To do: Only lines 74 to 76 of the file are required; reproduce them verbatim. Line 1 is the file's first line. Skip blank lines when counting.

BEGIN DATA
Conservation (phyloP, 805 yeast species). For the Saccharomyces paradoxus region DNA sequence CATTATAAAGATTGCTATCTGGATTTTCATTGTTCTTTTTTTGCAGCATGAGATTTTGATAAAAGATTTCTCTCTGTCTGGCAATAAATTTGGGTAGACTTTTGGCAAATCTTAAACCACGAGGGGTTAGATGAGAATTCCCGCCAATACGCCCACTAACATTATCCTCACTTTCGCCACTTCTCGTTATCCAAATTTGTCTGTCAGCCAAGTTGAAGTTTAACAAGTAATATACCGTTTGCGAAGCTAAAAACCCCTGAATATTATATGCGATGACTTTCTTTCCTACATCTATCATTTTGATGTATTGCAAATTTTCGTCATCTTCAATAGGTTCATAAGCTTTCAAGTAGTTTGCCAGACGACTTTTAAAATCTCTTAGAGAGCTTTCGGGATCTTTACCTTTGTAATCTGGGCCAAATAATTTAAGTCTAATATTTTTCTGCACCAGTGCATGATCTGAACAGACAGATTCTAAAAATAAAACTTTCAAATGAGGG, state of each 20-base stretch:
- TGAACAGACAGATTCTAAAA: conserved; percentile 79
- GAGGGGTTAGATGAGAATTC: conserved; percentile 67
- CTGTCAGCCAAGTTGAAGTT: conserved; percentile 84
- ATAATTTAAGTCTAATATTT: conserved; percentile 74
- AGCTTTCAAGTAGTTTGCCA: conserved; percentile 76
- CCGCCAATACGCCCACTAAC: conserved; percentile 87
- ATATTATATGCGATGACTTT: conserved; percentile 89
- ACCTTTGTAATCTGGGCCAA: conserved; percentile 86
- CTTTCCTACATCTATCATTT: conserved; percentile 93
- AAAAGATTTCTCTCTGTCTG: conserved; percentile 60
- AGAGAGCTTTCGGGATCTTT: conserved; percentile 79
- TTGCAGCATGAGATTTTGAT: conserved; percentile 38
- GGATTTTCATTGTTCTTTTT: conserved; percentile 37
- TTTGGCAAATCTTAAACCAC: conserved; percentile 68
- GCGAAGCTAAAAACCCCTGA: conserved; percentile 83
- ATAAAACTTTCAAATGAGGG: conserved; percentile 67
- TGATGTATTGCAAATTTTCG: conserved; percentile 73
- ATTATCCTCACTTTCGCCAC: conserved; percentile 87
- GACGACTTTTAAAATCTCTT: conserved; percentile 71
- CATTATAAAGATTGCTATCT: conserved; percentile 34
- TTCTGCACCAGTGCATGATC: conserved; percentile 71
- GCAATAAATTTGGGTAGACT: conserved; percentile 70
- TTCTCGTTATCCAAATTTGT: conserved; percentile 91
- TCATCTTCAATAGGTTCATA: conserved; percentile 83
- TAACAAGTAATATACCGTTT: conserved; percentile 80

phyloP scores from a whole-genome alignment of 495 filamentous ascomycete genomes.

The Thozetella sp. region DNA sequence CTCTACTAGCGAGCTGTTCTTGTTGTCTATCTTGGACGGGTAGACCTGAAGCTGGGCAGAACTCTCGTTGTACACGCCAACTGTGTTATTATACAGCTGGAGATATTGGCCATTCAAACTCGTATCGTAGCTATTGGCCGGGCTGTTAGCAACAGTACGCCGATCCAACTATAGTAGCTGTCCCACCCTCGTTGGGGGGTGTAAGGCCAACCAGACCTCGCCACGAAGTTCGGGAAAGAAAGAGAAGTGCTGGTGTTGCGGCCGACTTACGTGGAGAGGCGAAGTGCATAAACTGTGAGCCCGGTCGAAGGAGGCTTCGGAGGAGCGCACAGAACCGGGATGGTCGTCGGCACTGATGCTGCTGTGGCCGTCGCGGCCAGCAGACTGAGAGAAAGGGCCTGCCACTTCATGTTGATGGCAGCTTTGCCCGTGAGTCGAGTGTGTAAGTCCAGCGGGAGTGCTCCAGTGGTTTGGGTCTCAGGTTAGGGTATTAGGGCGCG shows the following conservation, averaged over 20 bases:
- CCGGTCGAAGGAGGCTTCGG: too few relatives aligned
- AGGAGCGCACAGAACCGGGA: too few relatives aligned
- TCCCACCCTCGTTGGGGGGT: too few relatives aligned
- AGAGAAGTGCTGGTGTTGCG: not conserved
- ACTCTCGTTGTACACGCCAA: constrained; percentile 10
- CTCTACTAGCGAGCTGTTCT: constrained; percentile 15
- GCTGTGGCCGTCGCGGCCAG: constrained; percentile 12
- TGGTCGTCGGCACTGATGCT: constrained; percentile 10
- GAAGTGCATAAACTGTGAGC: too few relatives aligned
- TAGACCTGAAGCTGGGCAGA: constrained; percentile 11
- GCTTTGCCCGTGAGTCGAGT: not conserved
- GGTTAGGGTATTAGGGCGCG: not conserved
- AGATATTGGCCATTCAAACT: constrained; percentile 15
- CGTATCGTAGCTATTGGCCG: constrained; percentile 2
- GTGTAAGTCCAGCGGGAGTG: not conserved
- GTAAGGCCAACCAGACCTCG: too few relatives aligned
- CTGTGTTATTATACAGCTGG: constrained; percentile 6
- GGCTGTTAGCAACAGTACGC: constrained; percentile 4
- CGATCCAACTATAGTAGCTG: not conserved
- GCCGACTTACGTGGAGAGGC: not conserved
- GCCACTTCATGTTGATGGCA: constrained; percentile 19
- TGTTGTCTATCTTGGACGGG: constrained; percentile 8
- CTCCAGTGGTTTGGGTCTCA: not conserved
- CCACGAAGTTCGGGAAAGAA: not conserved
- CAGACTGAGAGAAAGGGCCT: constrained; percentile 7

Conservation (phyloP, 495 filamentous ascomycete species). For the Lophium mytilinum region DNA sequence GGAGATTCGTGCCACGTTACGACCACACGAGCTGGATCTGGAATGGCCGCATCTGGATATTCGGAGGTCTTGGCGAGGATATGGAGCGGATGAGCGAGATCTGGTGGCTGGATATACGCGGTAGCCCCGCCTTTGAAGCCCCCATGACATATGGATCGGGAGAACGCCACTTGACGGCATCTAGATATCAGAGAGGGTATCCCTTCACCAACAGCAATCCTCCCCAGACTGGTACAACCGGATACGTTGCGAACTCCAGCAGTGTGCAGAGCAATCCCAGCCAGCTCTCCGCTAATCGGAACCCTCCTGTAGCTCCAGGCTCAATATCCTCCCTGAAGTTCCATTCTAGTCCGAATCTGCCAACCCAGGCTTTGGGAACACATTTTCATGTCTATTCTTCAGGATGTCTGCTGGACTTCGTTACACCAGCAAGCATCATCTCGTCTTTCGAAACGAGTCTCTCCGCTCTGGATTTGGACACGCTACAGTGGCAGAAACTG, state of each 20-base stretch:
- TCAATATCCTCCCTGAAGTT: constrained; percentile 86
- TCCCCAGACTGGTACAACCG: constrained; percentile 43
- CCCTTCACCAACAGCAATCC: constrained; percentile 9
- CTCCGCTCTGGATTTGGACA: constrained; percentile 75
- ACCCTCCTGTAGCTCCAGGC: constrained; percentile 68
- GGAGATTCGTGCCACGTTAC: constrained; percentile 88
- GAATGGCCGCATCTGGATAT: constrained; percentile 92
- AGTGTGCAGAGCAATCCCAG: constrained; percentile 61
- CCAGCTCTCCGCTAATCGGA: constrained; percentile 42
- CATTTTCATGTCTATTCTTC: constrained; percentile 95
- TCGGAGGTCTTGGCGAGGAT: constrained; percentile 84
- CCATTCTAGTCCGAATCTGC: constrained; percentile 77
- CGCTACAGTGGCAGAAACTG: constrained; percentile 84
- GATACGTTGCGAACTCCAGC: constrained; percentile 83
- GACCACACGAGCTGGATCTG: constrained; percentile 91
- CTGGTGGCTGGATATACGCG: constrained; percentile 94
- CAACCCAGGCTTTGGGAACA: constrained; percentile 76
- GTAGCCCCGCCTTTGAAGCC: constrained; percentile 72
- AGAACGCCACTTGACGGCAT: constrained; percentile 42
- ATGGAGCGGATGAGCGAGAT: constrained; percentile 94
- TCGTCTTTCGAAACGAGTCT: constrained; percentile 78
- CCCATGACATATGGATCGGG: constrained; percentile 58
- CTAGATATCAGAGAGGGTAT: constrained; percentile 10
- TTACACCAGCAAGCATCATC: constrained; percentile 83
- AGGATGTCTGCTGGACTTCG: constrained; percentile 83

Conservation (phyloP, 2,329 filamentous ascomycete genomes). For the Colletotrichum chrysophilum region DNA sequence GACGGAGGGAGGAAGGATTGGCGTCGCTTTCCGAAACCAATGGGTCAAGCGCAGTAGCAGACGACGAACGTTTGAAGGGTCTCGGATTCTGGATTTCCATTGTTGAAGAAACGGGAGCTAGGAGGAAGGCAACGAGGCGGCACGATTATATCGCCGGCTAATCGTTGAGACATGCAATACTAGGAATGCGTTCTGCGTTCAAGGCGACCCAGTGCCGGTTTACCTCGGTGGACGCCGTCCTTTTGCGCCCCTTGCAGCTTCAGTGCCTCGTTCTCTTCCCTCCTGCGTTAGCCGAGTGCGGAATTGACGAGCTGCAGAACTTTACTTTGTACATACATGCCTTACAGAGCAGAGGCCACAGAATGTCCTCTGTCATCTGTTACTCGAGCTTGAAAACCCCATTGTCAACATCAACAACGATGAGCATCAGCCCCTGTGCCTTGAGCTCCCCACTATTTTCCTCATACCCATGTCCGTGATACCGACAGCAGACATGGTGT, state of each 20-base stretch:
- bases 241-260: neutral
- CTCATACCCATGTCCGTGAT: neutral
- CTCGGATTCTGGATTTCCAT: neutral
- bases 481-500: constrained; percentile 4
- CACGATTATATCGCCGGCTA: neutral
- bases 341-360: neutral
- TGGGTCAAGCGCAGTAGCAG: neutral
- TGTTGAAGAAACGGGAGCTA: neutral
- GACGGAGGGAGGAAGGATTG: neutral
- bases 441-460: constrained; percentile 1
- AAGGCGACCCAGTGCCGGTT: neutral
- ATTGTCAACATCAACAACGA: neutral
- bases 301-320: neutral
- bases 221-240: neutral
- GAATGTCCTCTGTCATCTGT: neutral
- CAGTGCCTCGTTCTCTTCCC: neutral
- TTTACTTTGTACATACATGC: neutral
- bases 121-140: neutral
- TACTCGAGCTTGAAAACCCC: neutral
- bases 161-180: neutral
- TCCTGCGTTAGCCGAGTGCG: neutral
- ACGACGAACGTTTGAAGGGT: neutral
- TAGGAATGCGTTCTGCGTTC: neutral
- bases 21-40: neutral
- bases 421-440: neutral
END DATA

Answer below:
- ATGGAGCGGATGAGCGAGAT: constrained; percentile 94
- TCGTCTTTCGAAACGAGTCT: constrained; percentile 78
- CCCATGACATATGGATCGGG: constrained; percentile 58